Public submissions are being called for the Electoral (Registration of Sentenced Prisoners) Amendment Bill. The bill would allow prisoners with sentences shorter than three years to enrol to vote.
The National-led government changed the Electoral Act in 2010 so that no prisoner in New Zealand can vote in a national election. Before 2010, only those prisoners serving a sentence of fewer than three years could.
Māori account for 51.8% of the prison population, according to 2019 statistics by the Department of Corrections.
Julia Amua Whaipooti of Ngāti Porou is a member of the Independent Justice Advisory Group, board member and spokesperson for criminal justice advocacy group JustSpeak and senior advisor at the Office of the Children's Commissioner. Whaipooti says taking away prisoners ability to vote is a breach of human rights.
"The removal of the right for people in prison to vote is a fundamental breach of human rights for all citizens, Māori me tauiwi (and European), and we've heard that from the highest court in New Zealand the Supreme Court. It's only now that the Government has decided to act on that, to a certain extent," Whaipooti says.
The Ministry of Justice released a Regulatory Impact Assessment (RIA) on prisoner voting which states that, "The Supreme Court has found that the disqualification places an unreasonable limit on the electoral rights guaranteed under the New Zealand Bill of Rights Act 1990 (NZBORA). The Waitangi Tribunal (the Tribunal) also found in its recent report He Aha I Pērā Ai? The Maori Prisoners’ Voting Report that the disqualification was a serious Treaty of Waitangi breach and has a disproportionate effect on Māori. The disqualification has been shown to act like a de facto permanent disenfranchisement, as many people affected are not re-enrolling once leaving prison."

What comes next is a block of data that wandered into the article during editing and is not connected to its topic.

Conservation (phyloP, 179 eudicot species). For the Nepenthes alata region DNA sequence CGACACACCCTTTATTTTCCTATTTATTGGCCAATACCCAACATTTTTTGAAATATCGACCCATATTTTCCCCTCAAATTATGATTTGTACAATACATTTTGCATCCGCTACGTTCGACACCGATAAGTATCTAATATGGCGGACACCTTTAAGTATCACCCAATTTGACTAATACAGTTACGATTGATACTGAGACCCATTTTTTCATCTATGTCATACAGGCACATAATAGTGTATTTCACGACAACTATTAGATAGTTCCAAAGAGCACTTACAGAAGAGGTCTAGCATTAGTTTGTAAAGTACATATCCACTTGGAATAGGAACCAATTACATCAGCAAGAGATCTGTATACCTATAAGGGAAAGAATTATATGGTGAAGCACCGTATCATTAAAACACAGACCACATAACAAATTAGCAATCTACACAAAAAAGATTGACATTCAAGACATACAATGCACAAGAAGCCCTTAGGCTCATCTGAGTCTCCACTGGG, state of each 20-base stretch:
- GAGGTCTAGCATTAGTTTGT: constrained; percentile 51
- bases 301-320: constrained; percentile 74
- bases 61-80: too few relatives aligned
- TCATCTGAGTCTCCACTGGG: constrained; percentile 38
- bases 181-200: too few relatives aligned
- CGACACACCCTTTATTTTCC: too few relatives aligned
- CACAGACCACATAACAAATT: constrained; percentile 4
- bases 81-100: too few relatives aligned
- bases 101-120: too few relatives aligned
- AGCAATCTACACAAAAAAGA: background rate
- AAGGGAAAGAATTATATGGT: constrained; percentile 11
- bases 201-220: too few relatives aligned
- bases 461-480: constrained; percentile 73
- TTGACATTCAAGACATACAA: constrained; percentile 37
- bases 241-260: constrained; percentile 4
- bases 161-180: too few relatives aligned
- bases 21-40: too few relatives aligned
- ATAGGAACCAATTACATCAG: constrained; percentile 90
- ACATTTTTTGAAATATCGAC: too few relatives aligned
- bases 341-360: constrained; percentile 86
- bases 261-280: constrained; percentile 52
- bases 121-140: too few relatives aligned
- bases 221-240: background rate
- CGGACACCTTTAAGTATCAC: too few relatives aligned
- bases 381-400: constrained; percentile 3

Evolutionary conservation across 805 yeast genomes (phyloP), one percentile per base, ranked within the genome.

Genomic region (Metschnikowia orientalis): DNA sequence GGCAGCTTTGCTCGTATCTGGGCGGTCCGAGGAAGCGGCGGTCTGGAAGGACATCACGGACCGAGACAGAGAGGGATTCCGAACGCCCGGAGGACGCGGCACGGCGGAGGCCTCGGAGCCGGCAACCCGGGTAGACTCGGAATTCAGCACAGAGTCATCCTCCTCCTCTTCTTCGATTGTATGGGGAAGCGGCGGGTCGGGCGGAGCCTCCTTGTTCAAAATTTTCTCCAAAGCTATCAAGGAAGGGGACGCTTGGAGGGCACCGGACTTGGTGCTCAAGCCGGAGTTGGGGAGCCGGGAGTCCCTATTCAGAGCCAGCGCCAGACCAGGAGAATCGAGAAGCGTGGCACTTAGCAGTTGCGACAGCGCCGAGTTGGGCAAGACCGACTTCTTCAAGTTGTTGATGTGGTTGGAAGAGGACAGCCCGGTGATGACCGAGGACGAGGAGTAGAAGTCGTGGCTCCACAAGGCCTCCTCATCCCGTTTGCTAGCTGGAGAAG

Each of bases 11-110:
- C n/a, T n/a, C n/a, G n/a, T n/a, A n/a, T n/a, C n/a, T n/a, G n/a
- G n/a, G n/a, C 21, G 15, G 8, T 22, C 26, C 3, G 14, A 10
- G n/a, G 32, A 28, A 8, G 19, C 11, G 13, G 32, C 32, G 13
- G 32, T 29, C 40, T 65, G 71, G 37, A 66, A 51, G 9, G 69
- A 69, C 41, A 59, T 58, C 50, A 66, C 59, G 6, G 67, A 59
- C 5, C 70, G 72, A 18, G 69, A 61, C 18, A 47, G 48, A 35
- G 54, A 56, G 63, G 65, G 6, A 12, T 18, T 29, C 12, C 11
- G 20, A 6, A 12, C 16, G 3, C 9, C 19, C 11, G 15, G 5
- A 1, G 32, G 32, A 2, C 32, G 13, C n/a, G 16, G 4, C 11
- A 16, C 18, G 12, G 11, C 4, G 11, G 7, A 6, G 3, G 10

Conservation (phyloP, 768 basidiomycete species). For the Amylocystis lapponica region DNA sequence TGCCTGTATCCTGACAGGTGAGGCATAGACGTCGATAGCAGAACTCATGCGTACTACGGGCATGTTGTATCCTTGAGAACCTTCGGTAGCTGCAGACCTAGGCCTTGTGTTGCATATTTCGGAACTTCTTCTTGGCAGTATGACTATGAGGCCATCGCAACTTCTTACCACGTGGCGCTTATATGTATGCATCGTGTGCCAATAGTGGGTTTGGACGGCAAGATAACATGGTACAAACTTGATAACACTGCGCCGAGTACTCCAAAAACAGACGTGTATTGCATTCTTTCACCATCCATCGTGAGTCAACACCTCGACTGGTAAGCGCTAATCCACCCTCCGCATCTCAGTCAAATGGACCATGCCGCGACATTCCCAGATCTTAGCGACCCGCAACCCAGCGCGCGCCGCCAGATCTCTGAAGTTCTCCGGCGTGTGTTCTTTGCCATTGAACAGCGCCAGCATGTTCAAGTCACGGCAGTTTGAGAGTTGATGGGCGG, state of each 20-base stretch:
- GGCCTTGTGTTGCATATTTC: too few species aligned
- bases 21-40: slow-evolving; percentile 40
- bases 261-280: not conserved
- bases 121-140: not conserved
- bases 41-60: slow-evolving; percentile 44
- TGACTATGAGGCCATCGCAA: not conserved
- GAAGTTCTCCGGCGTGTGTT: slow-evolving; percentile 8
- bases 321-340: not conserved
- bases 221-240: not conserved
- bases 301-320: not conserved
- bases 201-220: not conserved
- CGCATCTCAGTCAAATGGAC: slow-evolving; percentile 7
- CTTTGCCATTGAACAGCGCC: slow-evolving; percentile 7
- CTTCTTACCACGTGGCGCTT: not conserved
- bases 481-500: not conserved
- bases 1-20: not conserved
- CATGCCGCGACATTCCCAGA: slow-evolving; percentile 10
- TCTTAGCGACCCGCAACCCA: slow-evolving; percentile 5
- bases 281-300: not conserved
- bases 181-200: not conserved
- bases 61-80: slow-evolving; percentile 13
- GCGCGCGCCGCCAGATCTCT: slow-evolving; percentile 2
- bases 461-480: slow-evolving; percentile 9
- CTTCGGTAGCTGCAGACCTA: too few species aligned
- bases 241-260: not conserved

The new bill would technically reverse the amendment made by the 2010 National-led Government, allowing prisoners with sentences shorter than three years to enrol to vote.
The three-year prison sentence rule is arbitrary, Whaipooti says, "There's no rationale, no purpose, and it remains a fundamental breach of human rights and Crown obligations to Te Tiriti. Every person over the age of 18 has the right to vote and participate."
The bill also seeks to:
* Set up the process for getting other prisoners onto the electoral roll when they are released, so they can then participate in elections
* Requires prisons to engage with prisoners about the option to register as a voter. This would happen either when they are due to be released from a sentence of three years or more, or if they are serving a sentence less than three years long
* Provide for certain prisoners' details to be entered into the "unpublished" electoral roll. This option would be available to prisoners who believed that their safety, or that of their family, would be at risk of their details were in a publicly available electoral roll
National MP Nick Smith, who sits on the Justice Select Committee, has criticised the Government for rushing the legislation through before elections, "Their preservation, because they think there might be, a few more thousand votes, from prisoners voting for them, is a priority for them, over either respect for conventions around electoral law or for that matter other issues that should be a priority."
In terms of functionality and feasibility, Whaipooti says, "People who are in prison are a captured audience. You have the ability to work through the process that's needed, you would expect corrections to be able to carry that out in conjunction with the electoral commission."
The Justice Committee today held a hearing of evidence that was live-streamed to their Facebook page.
The closing date for submissions is Friday, 24 April 2020.